It took me longer than most to board the Command and Conquer train back when RTS games were quickly becoming the preferred choice for competitive gaming over Counter Strike. I was much more a Warcraft/Starcraft guy, and the C&C series, while undoubtedly awesome, was a very different style of game.
It was the first Generals title that grabbed me; actually, it was Tob who got me into it. It took me a few weeks to fall in love, but eventually I did, and I’ve been a staple supporter of the series ever since. I even went back to the original titles, and played that terrible FPS title they made – but it wasn’t until I started playing Tiberium Alliances that I feared for the future of the franchise.
I understand why it was made; with the current trend in resource management games in the social/casual market, it’d be silly for a company like EA to ignore the potential here, and let’s face it, the last few C&C titles weren’t exactly memorable – but still, when I logged into C&C:TA for the first time, I was expecting to see something a little more ambitious than a Kabam game made within the C&C universe. Sadly, that’s exactly what C&C:TA is – a resource management sim, browser-enabled, with basic macro, no micro and a mostly unimaginative combat system.
Which is to say: it’s probably going to do really well. By comparison, it takes the concept of an online, social browser game to a new level. First, Command and Conquer is a well known name in gaming; and second, with EA’s budget, there’s really no limit to what they can achieve. And going in, it’s obvious that these elements played a large role in shaping the game.
The interface is clean and crisp, and the opening tutorial is simple enough to be completed by a 5 year-old – click this, follow this, watch this – making it the perfect pick-up-and-play browser experience it strives so hard to be.
Conceptually, it’s identical to its competition. You build a base composed of several buildings designed to increase your income, you train an army and use it to capture nearby territory, allowing you to expand and grow. And, if you’re keen, you use your credit card to increase any of your resources at any time, effectively creating an impassable balance curve that allows the rich to gain advantage at any time.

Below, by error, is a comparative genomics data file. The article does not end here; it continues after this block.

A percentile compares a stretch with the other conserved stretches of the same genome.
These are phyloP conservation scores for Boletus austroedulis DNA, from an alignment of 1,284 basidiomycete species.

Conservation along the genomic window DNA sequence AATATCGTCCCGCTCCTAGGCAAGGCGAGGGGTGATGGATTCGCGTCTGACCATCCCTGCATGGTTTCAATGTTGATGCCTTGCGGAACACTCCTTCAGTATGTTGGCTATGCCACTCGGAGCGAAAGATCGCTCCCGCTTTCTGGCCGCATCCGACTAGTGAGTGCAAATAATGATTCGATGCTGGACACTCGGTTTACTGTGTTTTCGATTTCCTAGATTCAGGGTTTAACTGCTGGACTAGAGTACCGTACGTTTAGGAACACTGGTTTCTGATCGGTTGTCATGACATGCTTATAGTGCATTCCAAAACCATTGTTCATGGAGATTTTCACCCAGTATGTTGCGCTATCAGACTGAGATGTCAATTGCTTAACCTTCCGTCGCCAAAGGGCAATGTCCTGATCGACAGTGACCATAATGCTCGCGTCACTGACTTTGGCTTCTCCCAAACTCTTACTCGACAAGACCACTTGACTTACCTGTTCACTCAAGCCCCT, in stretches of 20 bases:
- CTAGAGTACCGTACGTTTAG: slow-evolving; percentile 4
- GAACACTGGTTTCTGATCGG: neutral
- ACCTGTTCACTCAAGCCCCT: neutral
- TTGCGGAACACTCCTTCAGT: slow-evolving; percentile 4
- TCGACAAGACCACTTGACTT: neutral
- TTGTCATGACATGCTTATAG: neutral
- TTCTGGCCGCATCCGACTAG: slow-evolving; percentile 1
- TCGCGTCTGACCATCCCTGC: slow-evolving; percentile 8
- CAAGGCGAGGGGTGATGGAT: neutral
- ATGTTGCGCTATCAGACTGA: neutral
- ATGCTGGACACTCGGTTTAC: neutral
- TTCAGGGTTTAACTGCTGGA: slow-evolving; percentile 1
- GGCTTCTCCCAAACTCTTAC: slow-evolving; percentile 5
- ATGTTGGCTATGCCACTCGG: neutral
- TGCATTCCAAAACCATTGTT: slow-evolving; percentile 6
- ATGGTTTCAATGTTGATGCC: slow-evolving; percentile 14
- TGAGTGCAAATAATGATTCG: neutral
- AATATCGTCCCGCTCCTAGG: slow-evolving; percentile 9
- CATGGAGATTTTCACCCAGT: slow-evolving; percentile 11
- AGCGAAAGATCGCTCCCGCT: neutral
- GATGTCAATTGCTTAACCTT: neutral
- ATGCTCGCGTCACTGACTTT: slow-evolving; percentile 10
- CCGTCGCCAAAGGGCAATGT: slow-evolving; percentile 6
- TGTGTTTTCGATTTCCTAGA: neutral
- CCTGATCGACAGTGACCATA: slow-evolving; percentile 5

Oh, right – I forgot to mention the oh-so-complicated combat mechanics, which allow you to choose the location and order of your units before sending them into battle. You make these decisions by looking at your opponents defences, and positioning your units accordingly. Skill? Not likely. Credit cards will win this war, of that I have no doubt.
And that’s really all there is to it: the tutorial will explain the basic uses of each building and unit, and teach you how to create or join and alliance and defend your territory from attacking players. It’s disappointing to see a mammoth like EA back Phenomic in the development of a completely unoriginal, lackluster title like C&C:TA – but it’s obvious that such innovation would provide no monetary benefit here.
C&C:TA is exactly what it needs to be to fill a gap in a particular market; and if you, unlike me, prefer your games simple and easy, capable of being played in your free time, a minute here and there, then it’s likely that you’ll find a lot to love about this one. It’s just a shame to see the license wasted; there’s a lot to enjoy about the C&C universe, and it hasn’t been captured in TA at all. Maybe next time we’ll see an actual RTS running in a browser… you know that’s possible now, right, EA?